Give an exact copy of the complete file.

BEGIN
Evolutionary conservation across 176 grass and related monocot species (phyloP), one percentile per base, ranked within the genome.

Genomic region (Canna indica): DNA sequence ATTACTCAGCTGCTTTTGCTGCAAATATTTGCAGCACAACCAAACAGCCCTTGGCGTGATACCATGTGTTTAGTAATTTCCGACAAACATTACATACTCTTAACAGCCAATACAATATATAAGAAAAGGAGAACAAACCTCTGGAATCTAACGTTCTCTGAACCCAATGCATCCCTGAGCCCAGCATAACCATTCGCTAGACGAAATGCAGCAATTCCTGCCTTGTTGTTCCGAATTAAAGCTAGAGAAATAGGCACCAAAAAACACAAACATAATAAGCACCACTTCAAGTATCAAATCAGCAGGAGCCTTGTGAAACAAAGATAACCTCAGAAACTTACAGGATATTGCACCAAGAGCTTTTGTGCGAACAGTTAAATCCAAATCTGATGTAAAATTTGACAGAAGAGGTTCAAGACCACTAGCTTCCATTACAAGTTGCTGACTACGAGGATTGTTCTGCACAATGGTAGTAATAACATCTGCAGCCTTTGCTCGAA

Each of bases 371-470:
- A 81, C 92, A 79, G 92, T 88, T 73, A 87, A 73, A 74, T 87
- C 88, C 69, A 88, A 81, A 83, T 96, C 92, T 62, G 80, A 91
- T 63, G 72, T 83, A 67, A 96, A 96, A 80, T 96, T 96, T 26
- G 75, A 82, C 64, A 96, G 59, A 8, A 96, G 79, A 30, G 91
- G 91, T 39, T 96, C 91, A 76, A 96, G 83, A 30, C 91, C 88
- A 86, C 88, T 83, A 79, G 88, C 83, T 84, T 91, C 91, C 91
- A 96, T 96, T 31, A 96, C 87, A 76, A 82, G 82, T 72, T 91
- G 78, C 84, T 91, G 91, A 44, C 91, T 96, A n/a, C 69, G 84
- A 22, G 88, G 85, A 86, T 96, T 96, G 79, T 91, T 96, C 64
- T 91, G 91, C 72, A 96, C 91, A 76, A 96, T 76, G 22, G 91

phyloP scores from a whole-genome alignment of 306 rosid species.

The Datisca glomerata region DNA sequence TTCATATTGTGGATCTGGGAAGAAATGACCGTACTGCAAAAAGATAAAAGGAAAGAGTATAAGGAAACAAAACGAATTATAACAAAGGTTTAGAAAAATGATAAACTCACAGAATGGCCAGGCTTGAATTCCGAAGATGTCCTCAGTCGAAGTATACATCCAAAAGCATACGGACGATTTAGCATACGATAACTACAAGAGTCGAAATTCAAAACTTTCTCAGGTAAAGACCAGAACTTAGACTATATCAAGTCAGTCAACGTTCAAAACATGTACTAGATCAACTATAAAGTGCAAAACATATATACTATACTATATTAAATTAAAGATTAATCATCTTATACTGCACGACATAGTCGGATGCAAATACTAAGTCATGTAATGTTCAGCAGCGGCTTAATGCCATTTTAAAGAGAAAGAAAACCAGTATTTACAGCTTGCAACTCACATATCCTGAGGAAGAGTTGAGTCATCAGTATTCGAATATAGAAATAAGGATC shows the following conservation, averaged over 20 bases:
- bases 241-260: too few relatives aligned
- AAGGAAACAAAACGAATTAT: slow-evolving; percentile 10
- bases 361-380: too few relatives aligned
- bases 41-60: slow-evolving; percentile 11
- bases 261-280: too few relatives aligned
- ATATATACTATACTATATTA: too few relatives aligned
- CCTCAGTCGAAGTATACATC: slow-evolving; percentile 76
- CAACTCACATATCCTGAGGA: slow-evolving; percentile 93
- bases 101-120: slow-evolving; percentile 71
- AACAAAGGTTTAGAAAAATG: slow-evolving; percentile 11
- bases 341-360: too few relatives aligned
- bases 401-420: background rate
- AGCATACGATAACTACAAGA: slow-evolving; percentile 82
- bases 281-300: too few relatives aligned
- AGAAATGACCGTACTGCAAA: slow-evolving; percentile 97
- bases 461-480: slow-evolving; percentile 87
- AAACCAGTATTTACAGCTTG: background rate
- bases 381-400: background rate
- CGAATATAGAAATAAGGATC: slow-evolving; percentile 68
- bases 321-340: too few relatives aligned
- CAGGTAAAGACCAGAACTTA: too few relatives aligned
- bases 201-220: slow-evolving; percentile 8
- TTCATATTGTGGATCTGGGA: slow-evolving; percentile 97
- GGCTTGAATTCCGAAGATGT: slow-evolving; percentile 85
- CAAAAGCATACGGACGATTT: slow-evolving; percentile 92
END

Evolutionary conservation across 176 grass and related monocot species (phyloP), one percentile per base, ranked within the genome.

Genomic region (Canna indica): DNA sequence ATTACTCAGCTGCTTTTGCTGCAAATATTTGCAGCACAACCAAACAGCCCTTGGCGTGATACCATGTGTTTAGTAATTTCCGACAAACATTACATACTCTTAACAGCCAATACAATATATAAGAAAAGGAGAACAAACCTCTGGAATCTAACGTTCTCTGAACCCAATGCATCCCTGAGCCCAGCATAACCATTCGCTAGACGAAATGCAGCAATTCCTGCCTTGTTGTTCCGAATTAAAGCTAGAGAAATAGGCACCAAAAAACACAAACATAATAAGCACCACTTCAAGTATCAAATCAGCAGGAGCCTTGTGAAACAAAGATAACCTCAGAAACTTACAGGATATTGCACCAAGAGCTTTTGTGCGAACAGTTAAATCCAAATCTGATGTAAAATTTGACAGAAGAGGTTCAAGACCACTAGCTTCCATTACAAGTTGCTGACTACGAGGATTGTTCTGCACAATGGTAGTAATAACATCTGCAGCCTTTGCTCGAA

Each of bases 371-470:
- A 81, C 92, A 79, G 92, T 88, T 73, A 87, A 73, A 74, T 87
- C 88, C 69, A 88, A 81, A 83, T 96, C 92, T 62, G 80, A 91
- T 63, G 72, T 83, A 67, A 96, A 96, A 80, T 96, T 96, T 26
- G 75, A 82, C 64, A 96, G 59, A 8, A 96, G 79, A 30, G 91
- G 91, T 39, T 96, C 91, A 76, A 96, G 83, A 30, C 91, C 88
- A 86, C 88, T 83, A 79, G 88, C 83, T 84, T 91, C 91, C 91
- A 96, T 96, T 31, A 96, C 87, A 76, A 82, G 82, T 72, T 91
- G 78, C 84, T 91, G 91, A 44, C 91, T 96, A n/a, C 69, G 84
- A 22, G 88, G 85, A 86, T 96, T 96, G 79, T 91, T 96, C 64
- T 91, G 91, C 72, A 96, C 91, A 76, A 96, T 76, G 22, G 91

phyloP scores from a whole-genome alignment of 306 rosid species.

The Datisca glomerata region DNA sequence TTCATATTGTGGATCTGGGAAGAAATGACCGTACTGCAAAAAGATAAAAGGAAAGAGTATAAGGAAACAAAACGAATTATAACAAAGGTTTAGAAAAATGATAAACTCACAGAATGGCCAGGCTTGAATTCCGAAGATGTCCTCAGTCGAAGTATACATCCAAAAGCATACGGACGATTTAGCATACGATAACTACAAGAGTCGAAATTCAAAACTTTCTCAGGTAAAGACCAGAACTTAGACTATATCAAGTCAGTCAACGTTCAAAACATGTACTAGATCAACTATAAAGTGCAAAACATATATACTATACTATATTAAATTAAAGATTAATCATCTTATACTGCACGACATAGTCGGATGCAAATACTAAGTCATGTAATGTTCAGCAGCGGCTTAATGCCATTTTAAAGAGAAAGAAAACCAGTATTTACAGCTTGCAACTCACATATCCTGAGGAAGAGTTGAGTCATCAGTATTCGAATATAGAAATAAGGATC shows the following conservation, averaged over 20 bases:
- bases 241-260: too few relatives aligned
- AAGGAAACAAAACGAATTAT: slow-evolving; percentile 10
- bases 361-380: too few relatives aligned
- bases 41-60: slow-evolving; percentile 11
- bases 261-280: too few relatives aligned
- ATATATACTATACTATATTA: too few relatives aligned
- CCTCAGTCGAAGTATACATC: slow-evolving; percentile 76
- CAACTCACATATCCTGAGGA: slow-evolving; percentile 93
- bases 101-120: slow-evolving; percentile 71
- AACAAAGGTTTAGAAAAATG: slow-evolving; percentile 11
- bases 341-360: too few relatives aligned
- bases 401-420: background rate
- AGCATACGATAACTACAAGA: slow-evolving; percentile 82
- bases 281-300: too few relatives aligned
- AGAAATGACCGTACTGCAAA: slow-evolving; percentile 97
- bases 461-480: slow-evolving; percentile 87
- AAACCAGTATTTACAGCTTG: background rate
- bases 381-400: background rate
- CGAATATAGAAATAAGGATC: slow-evolving; percentile 68
- bases 321-340: too few relatives aligned
- CAGGTAAAGACCAGAACTTA: too few relatives aligned
- bases 201-220: slow-evolving; percentile 8
- TTCATATTGTGGATCTGGGA: slow-evolving; percentile 97
- GGCTTGAATTCCGAAGATGT: slow-evolving; percentile 85
- CAAAAGCATACGGACGATTT: slow-evolving; percentile 92